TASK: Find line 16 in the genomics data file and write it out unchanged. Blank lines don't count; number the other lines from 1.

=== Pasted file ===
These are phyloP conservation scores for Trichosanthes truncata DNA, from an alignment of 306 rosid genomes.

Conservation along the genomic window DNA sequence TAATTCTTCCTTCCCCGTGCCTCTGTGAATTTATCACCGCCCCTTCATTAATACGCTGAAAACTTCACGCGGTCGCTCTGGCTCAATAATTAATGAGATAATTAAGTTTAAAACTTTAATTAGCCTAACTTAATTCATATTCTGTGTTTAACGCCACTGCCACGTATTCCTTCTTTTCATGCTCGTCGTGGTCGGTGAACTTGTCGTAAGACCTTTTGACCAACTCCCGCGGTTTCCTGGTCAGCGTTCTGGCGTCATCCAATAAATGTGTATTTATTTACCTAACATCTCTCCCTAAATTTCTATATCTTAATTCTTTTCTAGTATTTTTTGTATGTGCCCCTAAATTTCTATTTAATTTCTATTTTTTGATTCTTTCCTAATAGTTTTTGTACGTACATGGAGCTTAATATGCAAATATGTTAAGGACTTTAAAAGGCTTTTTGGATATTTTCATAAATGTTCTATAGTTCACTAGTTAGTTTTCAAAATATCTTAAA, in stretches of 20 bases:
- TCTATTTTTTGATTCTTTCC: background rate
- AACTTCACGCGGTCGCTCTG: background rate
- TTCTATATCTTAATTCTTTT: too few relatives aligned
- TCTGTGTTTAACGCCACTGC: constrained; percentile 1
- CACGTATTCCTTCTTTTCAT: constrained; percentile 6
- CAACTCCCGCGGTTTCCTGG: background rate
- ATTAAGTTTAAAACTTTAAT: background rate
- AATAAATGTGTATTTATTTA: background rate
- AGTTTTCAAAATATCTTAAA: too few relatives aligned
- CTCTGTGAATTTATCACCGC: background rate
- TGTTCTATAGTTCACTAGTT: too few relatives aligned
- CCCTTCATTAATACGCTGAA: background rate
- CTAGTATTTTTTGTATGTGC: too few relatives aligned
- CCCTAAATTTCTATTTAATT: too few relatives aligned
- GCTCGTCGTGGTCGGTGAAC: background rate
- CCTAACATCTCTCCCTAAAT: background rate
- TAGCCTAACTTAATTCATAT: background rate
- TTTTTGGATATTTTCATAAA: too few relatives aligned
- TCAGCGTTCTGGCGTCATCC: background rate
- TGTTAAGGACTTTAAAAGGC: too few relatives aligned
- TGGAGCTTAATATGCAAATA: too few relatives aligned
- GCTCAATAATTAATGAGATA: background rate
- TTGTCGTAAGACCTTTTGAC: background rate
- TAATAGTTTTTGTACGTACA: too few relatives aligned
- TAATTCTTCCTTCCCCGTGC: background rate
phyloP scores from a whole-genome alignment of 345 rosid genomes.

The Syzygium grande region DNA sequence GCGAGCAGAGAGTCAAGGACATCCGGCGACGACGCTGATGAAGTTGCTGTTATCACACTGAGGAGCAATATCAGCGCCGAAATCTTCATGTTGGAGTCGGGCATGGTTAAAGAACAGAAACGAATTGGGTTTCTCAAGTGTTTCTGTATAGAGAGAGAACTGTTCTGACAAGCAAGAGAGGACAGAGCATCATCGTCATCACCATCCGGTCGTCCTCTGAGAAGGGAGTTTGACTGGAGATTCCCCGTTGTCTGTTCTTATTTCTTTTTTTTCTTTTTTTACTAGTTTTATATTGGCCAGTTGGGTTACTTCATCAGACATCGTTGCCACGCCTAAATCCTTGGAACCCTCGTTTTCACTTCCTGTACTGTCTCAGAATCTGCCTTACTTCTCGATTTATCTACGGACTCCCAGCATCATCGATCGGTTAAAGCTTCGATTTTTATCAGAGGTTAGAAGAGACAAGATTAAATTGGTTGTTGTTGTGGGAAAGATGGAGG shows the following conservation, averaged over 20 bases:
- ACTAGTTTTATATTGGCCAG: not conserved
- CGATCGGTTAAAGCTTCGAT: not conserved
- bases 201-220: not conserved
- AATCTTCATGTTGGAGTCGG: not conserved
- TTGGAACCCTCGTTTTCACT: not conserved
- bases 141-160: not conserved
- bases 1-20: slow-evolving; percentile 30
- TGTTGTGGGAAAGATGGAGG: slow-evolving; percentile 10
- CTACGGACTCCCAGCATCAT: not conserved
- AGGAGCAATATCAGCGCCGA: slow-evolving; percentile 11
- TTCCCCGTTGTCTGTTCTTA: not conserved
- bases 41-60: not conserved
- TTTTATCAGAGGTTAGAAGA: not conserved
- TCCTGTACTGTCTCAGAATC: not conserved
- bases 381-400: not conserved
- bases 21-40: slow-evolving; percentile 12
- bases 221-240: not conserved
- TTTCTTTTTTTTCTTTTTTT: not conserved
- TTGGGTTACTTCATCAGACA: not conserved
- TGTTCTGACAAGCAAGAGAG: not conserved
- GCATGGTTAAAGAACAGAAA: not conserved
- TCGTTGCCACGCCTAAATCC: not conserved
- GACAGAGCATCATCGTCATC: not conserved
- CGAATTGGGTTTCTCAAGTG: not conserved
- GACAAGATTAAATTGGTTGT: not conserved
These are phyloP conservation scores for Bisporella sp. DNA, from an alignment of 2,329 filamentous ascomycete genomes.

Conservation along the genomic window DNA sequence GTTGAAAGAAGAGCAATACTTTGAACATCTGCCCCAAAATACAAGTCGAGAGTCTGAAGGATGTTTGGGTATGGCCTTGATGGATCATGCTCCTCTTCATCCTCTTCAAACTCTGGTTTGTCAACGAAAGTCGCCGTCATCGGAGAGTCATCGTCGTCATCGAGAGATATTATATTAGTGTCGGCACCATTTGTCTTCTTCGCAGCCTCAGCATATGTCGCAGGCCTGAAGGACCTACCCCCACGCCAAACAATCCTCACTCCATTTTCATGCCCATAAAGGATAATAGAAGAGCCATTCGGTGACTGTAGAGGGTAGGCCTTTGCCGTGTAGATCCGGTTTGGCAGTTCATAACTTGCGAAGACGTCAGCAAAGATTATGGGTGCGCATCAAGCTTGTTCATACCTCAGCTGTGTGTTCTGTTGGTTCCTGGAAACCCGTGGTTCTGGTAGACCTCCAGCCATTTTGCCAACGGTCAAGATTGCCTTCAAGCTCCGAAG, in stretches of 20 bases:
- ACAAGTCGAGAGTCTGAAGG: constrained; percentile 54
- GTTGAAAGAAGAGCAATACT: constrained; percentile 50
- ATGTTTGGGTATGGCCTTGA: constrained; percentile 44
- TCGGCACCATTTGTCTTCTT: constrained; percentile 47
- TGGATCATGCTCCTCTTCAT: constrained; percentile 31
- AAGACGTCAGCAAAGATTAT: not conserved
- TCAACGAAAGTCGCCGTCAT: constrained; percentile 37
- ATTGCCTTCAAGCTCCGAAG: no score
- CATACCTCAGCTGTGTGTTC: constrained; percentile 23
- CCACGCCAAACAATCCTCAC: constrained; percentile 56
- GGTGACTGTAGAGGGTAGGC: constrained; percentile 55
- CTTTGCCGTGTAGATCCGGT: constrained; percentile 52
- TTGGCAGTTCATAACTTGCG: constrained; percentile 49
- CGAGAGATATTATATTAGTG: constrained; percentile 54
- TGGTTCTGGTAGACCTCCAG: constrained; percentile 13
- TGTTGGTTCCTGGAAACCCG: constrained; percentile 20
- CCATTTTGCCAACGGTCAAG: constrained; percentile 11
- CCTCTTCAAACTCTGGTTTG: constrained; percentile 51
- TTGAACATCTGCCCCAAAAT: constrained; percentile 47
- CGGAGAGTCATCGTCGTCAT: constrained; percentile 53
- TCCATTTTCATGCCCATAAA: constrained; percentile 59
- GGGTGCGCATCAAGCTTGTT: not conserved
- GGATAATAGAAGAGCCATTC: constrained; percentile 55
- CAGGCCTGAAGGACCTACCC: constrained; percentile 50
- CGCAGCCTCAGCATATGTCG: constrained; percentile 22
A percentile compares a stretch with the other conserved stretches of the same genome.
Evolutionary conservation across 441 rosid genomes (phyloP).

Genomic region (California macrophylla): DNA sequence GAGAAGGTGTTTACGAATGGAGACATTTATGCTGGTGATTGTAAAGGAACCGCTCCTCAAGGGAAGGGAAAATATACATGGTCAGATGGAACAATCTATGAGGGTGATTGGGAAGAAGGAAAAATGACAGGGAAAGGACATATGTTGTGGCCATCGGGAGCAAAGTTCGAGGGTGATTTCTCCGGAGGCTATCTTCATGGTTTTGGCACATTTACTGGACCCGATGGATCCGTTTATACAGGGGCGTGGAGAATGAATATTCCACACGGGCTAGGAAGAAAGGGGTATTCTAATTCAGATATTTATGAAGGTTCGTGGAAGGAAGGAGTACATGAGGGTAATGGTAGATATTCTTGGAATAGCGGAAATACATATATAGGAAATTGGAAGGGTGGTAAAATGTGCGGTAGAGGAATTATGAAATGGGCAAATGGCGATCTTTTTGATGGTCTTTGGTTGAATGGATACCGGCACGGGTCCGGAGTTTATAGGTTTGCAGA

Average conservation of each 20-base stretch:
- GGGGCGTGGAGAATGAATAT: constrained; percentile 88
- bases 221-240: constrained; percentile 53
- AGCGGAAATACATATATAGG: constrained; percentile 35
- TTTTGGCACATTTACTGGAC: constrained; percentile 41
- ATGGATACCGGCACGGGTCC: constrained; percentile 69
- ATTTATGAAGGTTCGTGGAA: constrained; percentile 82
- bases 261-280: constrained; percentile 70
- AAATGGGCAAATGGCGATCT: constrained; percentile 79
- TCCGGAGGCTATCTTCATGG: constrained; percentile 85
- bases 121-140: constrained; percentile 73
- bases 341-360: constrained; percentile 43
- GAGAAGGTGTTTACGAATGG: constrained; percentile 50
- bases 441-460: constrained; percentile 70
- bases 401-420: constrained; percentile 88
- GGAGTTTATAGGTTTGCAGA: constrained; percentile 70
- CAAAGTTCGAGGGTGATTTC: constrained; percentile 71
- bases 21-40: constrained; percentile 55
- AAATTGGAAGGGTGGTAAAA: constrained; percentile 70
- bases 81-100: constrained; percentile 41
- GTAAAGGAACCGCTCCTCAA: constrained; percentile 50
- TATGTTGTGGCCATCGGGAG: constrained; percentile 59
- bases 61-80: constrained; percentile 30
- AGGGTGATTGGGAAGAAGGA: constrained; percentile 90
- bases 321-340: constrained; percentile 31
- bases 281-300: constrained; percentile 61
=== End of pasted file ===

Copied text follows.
- CCCTAAATTTCTATTTAATT: too few relatives aligned